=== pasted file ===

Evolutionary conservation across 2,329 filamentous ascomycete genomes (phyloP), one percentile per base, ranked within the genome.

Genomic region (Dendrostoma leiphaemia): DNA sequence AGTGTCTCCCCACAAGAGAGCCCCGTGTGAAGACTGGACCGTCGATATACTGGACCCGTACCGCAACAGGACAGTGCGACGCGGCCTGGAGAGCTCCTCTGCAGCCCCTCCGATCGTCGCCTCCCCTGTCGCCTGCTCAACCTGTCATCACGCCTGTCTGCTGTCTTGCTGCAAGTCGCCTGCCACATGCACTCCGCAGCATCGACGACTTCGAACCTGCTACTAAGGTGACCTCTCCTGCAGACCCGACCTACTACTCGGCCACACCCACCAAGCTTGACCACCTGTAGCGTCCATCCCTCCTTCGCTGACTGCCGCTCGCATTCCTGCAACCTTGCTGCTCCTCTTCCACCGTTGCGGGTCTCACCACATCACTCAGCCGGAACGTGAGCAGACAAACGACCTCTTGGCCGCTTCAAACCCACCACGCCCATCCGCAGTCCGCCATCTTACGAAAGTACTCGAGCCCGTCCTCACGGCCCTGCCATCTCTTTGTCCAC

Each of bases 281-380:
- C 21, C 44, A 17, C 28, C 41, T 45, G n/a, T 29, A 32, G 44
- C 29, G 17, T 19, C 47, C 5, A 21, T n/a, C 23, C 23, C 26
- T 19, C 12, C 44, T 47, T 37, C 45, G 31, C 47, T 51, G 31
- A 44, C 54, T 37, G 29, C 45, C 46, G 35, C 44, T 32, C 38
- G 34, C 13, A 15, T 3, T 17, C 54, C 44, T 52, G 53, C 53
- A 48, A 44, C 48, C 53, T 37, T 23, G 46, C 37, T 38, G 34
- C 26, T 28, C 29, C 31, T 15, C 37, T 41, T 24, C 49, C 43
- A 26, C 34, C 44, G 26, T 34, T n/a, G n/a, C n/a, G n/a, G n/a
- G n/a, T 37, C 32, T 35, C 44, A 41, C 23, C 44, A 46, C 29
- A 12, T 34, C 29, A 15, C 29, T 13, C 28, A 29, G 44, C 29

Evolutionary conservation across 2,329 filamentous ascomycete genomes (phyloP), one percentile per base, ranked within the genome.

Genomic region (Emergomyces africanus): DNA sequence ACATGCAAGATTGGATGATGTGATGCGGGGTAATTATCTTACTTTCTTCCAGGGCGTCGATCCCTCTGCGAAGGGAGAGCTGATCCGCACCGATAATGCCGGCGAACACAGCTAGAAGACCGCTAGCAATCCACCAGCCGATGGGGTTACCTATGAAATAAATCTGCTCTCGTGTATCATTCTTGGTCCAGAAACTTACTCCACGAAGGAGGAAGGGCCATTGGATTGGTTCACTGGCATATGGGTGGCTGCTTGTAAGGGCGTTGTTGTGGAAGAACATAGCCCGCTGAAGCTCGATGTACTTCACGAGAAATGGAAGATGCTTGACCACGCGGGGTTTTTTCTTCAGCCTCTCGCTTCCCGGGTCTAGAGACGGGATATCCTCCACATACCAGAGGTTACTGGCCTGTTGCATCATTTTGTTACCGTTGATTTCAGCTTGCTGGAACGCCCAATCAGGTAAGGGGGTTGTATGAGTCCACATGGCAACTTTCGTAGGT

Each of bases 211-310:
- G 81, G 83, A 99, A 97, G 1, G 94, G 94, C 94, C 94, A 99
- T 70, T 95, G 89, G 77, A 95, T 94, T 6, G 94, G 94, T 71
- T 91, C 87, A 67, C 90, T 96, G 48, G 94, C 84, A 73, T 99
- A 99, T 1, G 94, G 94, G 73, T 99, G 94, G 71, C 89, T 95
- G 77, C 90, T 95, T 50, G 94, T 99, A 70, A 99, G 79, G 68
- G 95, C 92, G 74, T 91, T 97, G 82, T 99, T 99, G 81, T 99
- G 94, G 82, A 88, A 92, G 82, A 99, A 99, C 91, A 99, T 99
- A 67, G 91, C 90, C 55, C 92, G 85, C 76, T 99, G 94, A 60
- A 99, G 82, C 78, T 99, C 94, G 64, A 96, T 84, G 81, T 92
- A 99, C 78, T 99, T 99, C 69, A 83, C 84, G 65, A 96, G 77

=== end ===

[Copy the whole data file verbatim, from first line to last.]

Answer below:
Evolutionary conservation across 2,329 filamentous ascomycete genomes (phyloP), one percentile per base, ranked within the genome.

Genomic region (Dendrostoma leiphaemia): DNA sequence AGTGTCTCCCCACAAGAGAGCCCCGTGTGAAGACTGGACCGTCGATATACTGGACCCGTACCGCAACAGGACAGTGCGACGCGGCCTGGAGAGCTCCTCTGCAGCCCCTCCGATCGTCGCCTCCCCTGTCGCCTGCTCAACCTGTCATCACGCCTGTCTGCTGTCTTGCTGCAAGTCGCCTGCCACATGCACTCCGCAGCATCGACGACTTCGAACCTGCTACTAAGGTGACCTCTCCTGCAGACCCGACCTACTACTCGGCCACACCCACCAAGCTTGACCACCTGTAGCGTCCATCCCTCCTTCGCTGACTGCCGCTCGCATTCCTGCAACCTTGCTGCTCCTCTTCCACCGTTGCGGGTCTCACCACATCACTCAGCCGGAACGTGAGCAGACAAACGACCTCTTGGCCGCTTCAAACCCACCACGCCCATCCGCAGTCCGCCATCTTACGAAAGTACTCGAGCCCGTCCTCACGGCCCTGCCATCTCTTTGTCCAC

Each of bases 281-380:
- C 21, C 44, A 17, C 28, C 41, T 45, G n/a, T 29, A 32, G 44
- C 29, G 17, T 19, C 47, C 5, A 21, T n/a, C 23, C 23, C 26
- T 19, C 12, C 44, T 47, T 37, C 45, G 31, C 47, T 51, G 31
- A 44, C 54, T 37, G 29, C 45, C 46, G 35, C 44, T 32, C 38
- G 34, C 13, A 15, T 3, T 17, C 54, C 44, T 52, G 53, C 53
- A 48, A 44, C 48, C 53, T 37, T 23, G 46, C 37, T 38, G 34
- C 26, T 28, C 29, C 31, T 15, C 37, T 41, T 24, C 49, C 43
- A 26, C 34, C 44, G 26, T 34, T n/a, G n/a, C n/a, G n/a, G n/a
- G n/a, T 37, C 32, T 35, C 44, A 41, C 23, C 44, A 46, C 29
- A 12, T 34, C 29, A 15, C 29, T 13, C 28, A 29, G 44, C 29

Evolutionary conservation across 2,329 filamentous ascomycete genomes (phyloP), one percentile per base, ranked within the genome.

Genomic region (Emergomyces africanus): DNA sequence ACATGCAAGATTGGATGATGTGATGCGGGGTAATTATCTTACTTTCTTCCAGGGCGTCGATCCCTCTGCGAAGGGAGAGCTGATCCGCACCGATAATGCCGGCGAACACAGCTAGAAGACCGCTAGCAATCCACCAGCCGATGGGGTTACCTATGAAATAAATCTGCTCTCGTGTATCATTCTTGGTCCAGAAACTTACTCCACGAAGGAGGAAGGGCCATTGGATTGGTTCACTGGCATATGGGTGGCTGCTTGTAAGGGCGTTGTTGTGGAAGAACATAGCCCGCTGAAGCTCGATGTACTTCACGAGAAATGGAAGATGCTTGACCACGCGGGGTTTTTTCTTCAGCCTCTCGCTTCCCGGGTCTAGAGACGGGATATCCTCCACATACCAGAGGTTACTGGCCTGTTGCATCATTTTGTTACCGTTGATTTCAGCTTGCTGGAACGCCCAATCAGGTAAGGGGGTTGTATGAGTCCACATGGCAACTTTCGTAGGT

Each of bases 211-310:
- G 81, G 83, A 99, A 97, G 1, G 94, G 94, C 94, C 94, A 99
- T 70, T 95, G 89, G 77, A 95, T 94, T 6, G 94, G 94, T 71
- T 91, C 87, A 67, C 90, T 96, G 48, G 94, C 84, A 73, T 99
- A 99, T 1, G 94, G 94, G 73, T 99, G 94, G 71, C 89, T 95
- G 77, C 90, T 95, T 50, G 94, T 99, A 70, A 99, G 79, G 68
- G 95, C 92, G 74, T 91, T 97, G 82, T 99, T 99, G 81, T 99
- G 94, G 82, A 88, A 92, G 82, A 99, A 99, C 91, A 99, T 99
- A 67, G 91, C 90, C 55, C 92, G 85, C 76, T 99, G 94, A 60
- A 99, G 82, C 78, T 99, C 94, G 64, A 96, T 84, G 81, T 92
- A 99, C 78, T 99, T 99, C 69, A 83, C 84, G 65, A 96, G 77